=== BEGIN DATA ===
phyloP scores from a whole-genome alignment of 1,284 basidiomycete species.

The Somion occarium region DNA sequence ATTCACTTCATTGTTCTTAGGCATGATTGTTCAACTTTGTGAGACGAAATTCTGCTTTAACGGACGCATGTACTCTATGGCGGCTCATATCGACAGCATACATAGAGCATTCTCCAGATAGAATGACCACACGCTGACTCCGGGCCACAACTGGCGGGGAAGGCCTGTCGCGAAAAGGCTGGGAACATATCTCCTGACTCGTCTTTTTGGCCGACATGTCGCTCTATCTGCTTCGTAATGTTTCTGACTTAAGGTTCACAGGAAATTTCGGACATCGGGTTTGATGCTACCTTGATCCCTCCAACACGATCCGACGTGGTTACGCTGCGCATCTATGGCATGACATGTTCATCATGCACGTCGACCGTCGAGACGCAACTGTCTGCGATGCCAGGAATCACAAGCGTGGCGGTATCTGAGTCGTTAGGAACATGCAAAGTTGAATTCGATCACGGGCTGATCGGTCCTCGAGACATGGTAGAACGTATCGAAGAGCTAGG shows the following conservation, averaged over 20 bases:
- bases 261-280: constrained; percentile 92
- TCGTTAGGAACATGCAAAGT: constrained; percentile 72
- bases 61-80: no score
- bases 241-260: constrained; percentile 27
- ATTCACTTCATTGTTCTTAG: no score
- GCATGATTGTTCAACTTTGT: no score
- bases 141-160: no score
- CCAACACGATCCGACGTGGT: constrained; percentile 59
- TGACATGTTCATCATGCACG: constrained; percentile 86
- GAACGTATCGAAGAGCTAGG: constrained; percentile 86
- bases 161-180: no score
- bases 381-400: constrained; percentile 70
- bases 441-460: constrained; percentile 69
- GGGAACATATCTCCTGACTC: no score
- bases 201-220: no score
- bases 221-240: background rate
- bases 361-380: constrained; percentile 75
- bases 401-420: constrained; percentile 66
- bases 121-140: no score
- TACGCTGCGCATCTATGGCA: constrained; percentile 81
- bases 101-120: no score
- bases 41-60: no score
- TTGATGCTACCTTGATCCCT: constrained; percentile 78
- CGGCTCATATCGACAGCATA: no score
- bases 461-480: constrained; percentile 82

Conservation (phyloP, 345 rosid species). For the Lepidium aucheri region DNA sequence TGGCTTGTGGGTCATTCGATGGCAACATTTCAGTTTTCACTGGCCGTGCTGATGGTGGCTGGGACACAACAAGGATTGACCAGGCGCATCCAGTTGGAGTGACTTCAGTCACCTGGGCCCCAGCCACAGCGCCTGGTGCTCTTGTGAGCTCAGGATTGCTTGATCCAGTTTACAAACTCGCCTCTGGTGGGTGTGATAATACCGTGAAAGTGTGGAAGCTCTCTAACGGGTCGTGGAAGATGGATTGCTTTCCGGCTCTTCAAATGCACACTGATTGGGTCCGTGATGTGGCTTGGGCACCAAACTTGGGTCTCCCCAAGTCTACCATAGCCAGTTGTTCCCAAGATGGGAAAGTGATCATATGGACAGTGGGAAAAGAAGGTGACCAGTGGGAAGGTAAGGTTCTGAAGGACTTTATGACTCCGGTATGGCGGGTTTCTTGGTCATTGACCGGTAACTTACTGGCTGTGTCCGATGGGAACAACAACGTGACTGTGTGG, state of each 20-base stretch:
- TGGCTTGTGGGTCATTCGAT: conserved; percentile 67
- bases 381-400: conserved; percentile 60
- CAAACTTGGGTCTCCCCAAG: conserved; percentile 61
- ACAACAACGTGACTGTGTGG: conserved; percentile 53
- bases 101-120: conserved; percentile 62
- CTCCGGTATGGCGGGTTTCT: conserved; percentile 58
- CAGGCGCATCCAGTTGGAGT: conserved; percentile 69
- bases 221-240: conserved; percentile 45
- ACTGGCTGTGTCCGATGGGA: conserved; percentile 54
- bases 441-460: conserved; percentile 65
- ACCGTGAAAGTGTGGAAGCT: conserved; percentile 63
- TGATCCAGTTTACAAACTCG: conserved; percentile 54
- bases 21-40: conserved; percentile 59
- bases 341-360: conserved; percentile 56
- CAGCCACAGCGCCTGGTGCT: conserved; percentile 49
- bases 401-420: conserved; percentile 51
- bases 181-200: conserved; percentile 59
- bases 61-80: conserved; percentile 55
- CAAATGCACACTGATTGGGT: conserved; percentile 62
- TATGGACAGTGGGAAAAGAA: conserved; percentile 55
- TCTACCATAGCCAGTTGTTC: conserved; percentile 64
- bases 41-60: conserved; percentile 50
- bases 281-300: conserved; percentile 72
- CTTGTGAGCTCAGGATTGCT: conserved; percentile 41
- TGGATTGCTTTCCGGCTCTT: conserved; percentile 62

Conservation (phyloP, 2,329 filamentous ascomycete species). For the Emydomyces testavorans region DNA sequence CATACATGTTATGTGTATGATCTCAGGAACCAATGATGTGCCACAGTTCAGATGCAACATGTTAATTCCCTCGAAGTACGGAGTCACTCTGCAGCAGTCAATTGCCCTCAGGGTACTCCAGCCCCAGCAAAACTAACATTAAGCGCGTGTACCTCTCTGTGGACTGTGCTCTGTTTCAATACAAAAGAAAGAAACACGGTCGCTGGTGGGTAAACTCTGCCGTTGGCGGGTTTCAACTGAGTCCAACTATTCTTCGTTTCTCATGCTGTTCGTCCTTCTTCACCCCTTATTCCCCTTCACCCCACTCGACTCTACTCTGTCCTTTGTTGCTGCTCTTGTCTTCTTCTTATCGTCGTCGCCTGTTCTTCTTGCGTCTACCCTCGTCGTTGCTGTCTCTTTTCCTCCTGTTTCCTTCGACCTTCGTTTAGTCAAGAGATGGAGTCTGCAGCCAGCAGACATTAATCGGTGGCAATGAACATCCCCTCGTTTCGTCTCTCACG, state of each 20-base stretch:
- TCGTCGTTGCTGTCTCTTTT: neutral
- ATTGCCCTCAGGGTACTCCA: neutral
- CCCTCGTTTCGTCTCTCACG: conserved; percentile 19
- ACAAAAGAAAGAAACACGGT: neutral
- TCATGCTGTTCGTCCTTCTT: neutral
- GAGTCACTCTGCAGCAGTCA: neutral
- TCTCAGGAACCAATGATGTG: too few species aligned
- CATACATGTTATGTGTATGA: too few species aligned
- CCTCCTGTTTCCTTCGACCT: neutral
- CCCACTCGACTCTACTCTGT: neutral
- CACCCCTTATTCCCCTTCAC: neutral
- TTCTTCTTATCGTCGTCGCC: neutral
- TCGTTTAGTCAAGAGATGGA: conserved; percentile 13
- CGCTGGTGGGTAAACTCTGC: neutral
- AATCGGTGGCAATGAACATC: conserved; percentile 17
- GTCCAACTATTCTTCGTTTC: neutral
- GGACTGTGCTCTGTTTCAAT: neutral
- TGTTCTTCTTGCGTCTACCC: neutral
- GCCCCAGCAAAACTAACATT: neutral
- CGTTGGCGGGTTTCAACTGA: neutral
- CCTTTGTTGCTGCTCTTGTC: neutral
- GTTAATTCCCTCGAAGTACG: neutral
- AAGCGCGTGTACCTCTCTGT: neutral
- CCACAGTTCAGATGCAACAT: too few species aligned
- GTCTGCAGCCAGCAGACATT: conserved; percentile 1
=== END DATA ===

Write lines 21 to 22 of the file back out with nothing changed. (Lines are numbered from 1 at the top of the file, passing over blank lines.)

- bases 121-140: no score
- TACGCTGCGCATCTATGGCA: constrained; percentile 81